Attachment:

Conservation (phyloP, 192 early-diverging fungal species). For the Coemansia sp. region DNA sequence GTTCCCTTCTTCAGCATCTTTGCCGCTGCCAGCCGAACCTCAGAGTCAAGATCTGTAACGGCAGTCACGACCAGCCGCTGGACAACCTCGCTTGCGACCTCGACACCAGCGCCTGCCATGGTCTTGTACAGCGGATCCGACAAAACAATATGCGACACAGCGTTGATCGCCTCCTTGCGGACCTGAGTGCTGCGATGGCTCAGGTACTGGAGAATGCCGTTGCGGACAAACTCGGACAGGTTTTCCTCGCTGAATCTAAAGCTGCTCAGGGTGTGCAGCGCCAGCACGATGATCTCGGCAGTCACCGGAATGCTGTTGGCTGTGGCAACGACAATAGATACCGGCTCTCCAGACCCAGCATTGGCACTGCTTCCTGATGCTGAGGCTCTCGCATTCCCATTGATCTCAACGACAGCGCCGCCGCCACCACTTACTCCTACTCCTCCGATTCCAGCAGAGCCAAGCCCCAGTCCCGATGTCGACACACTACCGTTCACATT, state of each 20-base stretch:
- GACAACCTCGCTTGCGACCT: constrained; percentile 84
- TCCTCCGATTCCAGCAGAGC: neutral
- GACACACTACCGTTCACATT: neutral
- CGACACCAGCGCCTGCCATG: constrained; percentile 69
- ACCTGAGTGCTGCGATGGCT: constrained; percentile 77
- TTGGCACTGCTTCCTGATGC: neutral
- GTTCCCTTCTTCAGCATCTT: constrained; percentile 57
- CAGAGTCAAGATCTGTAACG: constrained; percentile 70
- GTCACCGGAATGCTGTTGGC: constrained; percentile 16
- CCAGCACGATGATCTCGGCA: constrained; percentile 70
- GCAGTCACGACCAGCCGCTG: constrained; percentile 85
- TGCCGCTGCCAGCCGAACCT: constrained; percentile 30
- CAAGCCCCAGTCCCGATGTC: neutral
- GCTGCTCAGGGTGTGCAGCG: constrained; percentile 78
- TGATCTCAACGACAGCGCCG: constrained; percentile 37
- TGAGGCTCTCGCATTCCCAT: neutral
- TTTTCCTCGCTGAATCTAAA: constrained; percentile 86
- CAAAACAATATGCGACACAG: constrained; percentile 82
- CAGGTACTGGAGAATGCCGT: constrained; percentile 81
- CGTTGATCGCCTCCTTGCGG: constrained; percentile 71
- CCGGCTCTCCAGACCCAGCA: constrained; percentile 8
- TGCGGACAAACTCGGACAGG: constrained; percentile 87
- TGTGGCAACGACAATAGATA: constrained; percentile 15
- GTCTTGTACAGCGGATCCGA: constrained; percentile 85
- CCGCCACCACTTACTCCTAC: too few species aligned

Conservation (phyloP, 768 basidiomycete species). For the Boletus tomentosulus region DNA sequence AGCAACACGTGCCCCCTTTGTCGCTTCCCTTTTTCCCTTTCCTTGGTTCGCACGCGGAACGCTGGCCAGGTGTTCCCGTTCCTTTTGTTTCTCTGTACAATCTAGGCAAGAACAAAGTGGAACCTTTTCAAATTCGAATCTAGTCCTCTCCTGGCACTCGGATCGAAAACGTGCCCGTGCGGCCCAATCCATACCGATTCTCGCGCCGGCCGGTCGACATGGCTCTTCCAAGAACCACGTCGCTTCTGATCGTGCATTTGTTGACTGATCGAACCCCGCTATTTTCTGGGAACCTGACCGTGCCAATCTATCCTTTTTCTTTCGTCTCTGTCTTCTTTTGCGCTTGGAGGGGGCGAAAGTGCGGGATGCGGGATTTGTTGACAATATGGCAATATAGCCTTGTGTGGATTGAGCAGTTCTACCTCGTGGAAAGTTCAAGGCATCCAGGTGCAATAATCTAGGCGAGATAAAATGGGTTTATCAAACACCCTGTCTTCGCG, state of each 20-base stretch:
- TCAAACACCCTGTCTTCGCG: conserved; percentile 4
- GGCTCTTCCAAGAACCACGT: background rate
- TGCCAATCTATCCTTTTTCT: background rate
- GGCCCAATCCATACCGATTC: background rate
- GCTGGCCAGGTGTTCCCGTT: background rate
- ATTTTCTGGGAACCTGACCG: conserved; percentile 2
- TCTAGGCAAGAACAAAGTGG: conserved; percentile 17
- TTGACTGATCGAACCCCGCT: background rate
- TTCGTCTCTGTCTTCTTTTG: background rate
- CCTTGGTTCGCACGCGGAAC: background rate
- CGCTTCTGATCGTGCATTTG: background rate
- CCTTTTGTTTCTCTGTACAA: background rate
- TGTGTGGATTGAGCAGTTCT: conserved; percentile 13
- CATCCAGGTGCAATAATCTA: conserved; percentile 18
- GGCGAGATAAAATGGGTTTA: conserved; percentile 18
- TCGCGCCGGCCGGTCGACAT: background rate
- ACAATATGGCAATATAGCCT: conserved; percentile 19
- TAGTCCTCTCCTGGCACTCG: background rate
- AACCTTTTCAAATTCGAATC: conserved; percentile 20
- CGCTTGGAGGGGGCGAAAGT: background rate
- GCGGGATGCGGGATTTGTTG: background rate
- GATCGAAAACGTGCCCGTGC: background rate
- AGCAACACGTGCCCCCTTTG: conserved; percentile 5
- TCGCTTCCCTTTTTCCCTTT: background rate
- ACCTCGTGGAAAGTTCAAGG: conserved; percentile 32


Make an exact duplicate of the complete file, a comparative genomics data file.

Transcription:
Conservation (phyloP, 192 early-diverging fungal species). For the Coemansia sp. region DNA sequence GTTCCCTTCTTCAGCATCTTTGCCGCTGCCAGCCGAACCTCAGAGTCAAGATCTGTAACGGCAGTCACGACCAGCCGCTGGACAACCTCGCTTGCGACCTCGACACCAGCGCCTGCCATGGTCTTGTACAGCGGATCCGACAAAACAATATGCGACACAGCGTTGATCGCCTCCTTGCGGACCTGAGTGCTGCGATGGCTCAGGTACTGGAGAATGCCGTTGCGGACAAACTCGGACAGGTTTTCCTCGCTGAATCTAAAGCTGCTCAGGGTGTGCAGCGCCAGCACGATGATCTCGGCAGTCACCGGAATGCTGTTGGCTGTGGCAACGACAATAGATACCGGCTCTCCAGACCCAGCATTGGCACTGCTTCCTGATGCTGAGGCTCTCGCATTCCCATTGATCTCAACGACAGCGCCGCCGCCACCACTTACTCCTACTCCTCCGATTCCAGCAGAGCCAAGCCCCAGTCCCGATGTCGACACACTACCGTTCACATT, state of each 20-base stretch:
- GACAACCTCGCTTGCGACCT: constrained; percentile 84
- TCCTCCGATTCCAGCAGAGC: neutral
- GACACACTACCGTTCACATT: neutral
- CGACACCAGCGCCTGCCATG: constrained; percentile 69
- ACCTGAGTGCTGCGATGGCT: constrained; percentile 77
- TTGGCACTGCTTCCTGATGC: neutral
- GTTCCCTTCTTCAGCATCTT: constrained; percentile 57
- CAGAGTCAAGATCTGTAACG: constrained; percentile 70
- GTCACCGGAATGCTGTTGGC: constrained; percentile 16
- CCAGCACGATGATCTCGGCA: constrained; percentile 70
- GCAGTCACGACCAGCCGCTG: constrained; percentile 85
- TGCCGCTGCCAGCCGAACCT: constrained; percentile 30
- CAAGCCCCAGTCCCGATGTC: neutral
- GCTGCTCAGGGTGTGCAGCG: constrained; percentile 78
- TGATCTCAACGACAGCGCCG: constrained; percentile 37
- TGAGGCTCTCGCATTCCCAT: neutral
- TTTTCCTCGCTGAATCTAAA: constrained; percentile 86
- CAAAACAATATGCGACACAG: constrained; percentile 82
- CAGGTACTGGAGAATGCCGT: constrained; percentile 81
- CGTTGATCGCCTCCTTGCGG: constrained; percentile 71
- CCGGCTCTCCAGACCCAGCA: constrained; percentile 8
- TGCGGACAAACTCGGACAGG: constrained; percentile 87
- TGTGGCAACGACAATAGATA: constrained; percentile 15
- GTCTTGTACAGCGGATCCGA: constrained; percentile 85
- CCGCCACCACTTACTCCTAC: too few species aligned

Conservation (phyloP, 768 basidiomycete species). For the Boletus tomentosulus region DNA sequence AGCAACACGTGCCCCCTTTGTCGCTTCCCTTTTTCCCTTTCCTTGGTTCGCACGCGGAACGCTGGCCAGGTGTTCCCGTTCCTTTTGTTTCTCTGTACAATCTAGGCAAGAACAAAGTGGAACCTTTTCAAATTCGAATCTAGTCCTCTCCTGGCACTCGGATCGAAAACGTGCCCGTGCGGCCCAATCCATACCGATTCTCGCGCCGGCCGGTCGACATGGCTCTTCCAAGAACCACGTCGCTTCTGATCGTGCATTTGTTGACTGATCGAACCCCGCTATTTTCTGGGAACCTGACCGTGCCAATCTATCCTTTTTCTTTCGTCTCTGTCTTCTTTTGCGCTTGGAGGGGGCGAAAGTGCGGGATGCGGGATTTGTTGACAATATGGCAATATAGCCTTGTGTGGATTGAGCAGTTCTACCTCGTGGAAAGTTCAAGGCATCCAGGTGCAATAATCTAGGCGAGATAAAATGGGTTTATCAAACACCCTGTCTTCGCG, state of each 20-base stretch:
- TCAAACACCCTGTCTTCGCG: conserved; percentile 4
- GGCTCTTCCAAGAACCACGT: background rate
- TGCCAATCTATCCTTTTTCT: background rate
- GGCCCAATCCATACCGATTC: background rate
- GCTGGCCAGGTGTTCCCGTT: background rate
- ATTTTCTGGGAACCTGACCG: conserved; percentile 2
- TCTAGGCAAGAACAAAGTGG: conserved; percentile 17
- TTGACTGATCGAACCCCGCT: background rate
- TTCGTCTCTGTCTTCTTTTG: background rate
- CCTTGGTTCGCACGCGGAAC: background rate
- CGCTTCTGATCGTGCATTTG: background rate
- CCTTTTGTTTCTCTGTACAA: background rate
- TGTGTGGATTGAGCAGTTCT: conserved; percentile 13
- CATCCAGGTGCAATAATCTA: conserved; percentile 18
- GGCGAGATAAAATGGGTTTA: conserved; percentile 18
- TCGCGCCGGCCGGTCGACAT: background rate
- ACAATATGGCAATATAGCCT: conserved; percentile 19
- TAGTCCTCTCCTGGCACTCG: background rate
- AACCTTTTCAAATTCGAATC: conserved; percentile 20
- CGCTTGGAGGGGGCGAAAGT: background rate
- GCGGGATGCGGGATTTGTTG: background rate
- GATCGAAAACGTGCCCGTGC: background rate
- AGCAACACGTGCCCCCTTTG: conserved; percentile 5
- TCGCTTCCCTTTTTCCCTTT: background rate
- ACCTCGTGGAAAGTTCAAGG: conserved; percentile 32